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Greater emphasis needed on context in which exam results are achieved, not just results themselves


The Office for Students’ Insight Brief on Contextual Admissions

The OfS found that students from the most disadvantaged backgrounds are 15 times less likely to enter the most selective universities than their peers from the most advantaged backgrounds. UCU said it wanted universities to take factors such as background, race and where students live into account.

Responding to the report on university admissions from the Office for Students (OfS), the University and College Union (UCU) said greater emphasis was needed on the context in which exam results are achieved and not just the results themselves. 

The union also said it was time for a complete overhaul of the university admissions system and welcomed a commitment from the OfS in its 2019-2020 business plan, released earlier this week, to review admissions.

UCU acting general secretary Paul Cottrell said:

“Greater and better use of the context in which exam results are achieved is needed if we want to make access to university fairer. Not all exam achievements are equal and universities should not treat them as such. There needs to be much greater use of contextual data so that students progress according to their achievements and potential. 

“We welcome the OfS’s commitment to a review of university admissions and want to see a system where university offers are made based on students’ achievements and not predicted grades. At the moment, there is too much guesswork involved with teachers, students and university assessors all working on information that is neither reliable nor valid. 

“The OfS should be bold and explore a post-qualification admissions system which would bring us in line with the rest of the world.”

Clare Marchant, UCAS’ Chief Executive said:

“All students, regardless of their background, should have a fair opportunity to study at university. I encourage universities and colleges to use our contextual data services, particularly our multiple equality measure (MEM), which is more effective than focusing on single measures of disadvantage, such as a student’s postcode.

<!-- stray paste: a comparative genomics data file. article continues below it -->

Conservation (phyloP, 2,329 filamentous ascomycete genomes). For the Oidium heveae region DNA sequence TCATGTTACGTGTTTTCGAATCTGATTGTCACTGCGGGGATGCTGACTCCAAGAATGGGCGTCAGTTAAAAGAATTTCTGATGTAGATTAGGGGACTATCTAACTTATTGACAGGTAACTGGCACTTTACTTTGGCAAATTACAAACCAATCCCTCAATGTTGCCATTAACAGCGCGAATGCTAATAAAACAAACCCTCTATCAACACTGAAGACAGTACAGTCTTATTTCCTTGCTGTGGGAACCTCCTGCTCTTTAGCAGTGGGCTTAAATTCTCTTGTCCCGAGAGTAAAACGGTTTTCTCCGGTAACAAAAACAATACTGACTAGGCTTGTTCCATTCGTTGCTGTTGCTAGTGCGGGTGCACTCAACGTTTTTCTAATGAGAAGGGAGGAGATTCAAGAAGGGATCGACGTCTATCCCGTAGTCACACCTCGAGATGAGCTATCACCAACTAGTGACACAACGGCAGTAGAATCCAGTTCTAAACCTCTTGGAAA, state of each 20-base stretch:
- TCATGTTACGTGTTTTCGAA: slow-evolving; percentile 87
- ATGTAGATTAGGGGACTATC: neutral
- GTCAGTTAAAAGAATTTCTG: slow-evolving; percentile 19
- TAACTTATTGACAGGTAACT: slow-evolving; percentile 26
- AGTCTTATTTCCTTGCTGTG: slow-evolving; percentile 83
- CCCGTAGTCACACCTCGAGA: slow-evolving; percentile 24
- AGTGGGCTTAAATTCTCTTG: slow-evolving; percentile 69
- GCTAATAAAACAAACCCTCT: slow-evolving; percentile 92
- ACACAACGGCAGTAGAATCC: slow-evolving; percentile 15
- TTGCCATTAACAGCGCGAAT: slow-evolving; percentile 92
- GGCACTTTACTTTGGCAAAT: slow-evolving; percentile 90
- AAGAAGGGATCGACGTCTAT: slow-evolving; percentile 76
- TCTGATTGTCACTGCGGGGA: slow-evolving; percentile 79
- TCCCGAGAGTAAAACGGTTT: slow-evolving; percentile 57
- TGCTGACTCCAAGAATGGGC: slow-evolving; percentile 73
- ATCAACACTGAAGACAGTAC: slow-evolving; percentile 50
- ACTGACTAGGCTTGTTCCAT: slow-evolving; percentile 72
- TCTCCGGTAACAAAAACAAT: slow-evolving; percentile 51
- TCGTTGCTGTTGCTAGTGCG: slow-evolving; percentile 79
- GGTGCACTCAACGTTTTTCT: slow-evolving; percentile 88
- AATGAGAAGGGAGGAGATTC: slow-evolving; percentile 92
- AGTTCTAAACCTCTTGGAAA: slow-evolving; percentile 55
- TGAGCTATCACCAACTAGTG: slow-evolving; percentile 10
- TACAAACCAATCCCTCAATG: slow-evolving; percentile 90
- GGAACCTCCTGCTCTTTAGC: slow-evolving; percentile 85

“Using contextual data and self-declared information from the UCAS application form, including an applicant’s personal statement and reference, helps admissions staff to paint a truer and fuller picture of a student’s potential to succeed on their chosen course.

“Our annual equalities data publication also helps universities and colleges to benchmark their progress in widening access and participation, as well as supporting our commitment to transparency in admissions.”

Chapter 8 of the UCAS 2018 End of Cycle report includes analysis of accepted applicants by MEM group in England.

All universities and colleges are invited to use UCAS’ new modernised contextual data service, which uses the principles behind our multiple equality measure (MEM) to code applications by representation level. This free service is in addition to the existing contextual data service which includes historic data, going back to 2008, about an applicant’s school or college – supplied by education departments across the UK. It also provides local area data in the form of POLAR2, POLAR3, and the Scottish Index of Multiple Deprivation (SIMD).

STROBE is a real-time service from UCAS which allows universities, and other organisations, to undertake an evidence-based assessment of the effectiveness of their outreach activities.

UCAS publishes annual equalities data on offer rates and entry rates for 132 of the largest universities and colleges. This data helps universities benchmark their progress in widening participation and access, as well as being significant to UCAS’ commitment to transparency in admissions.

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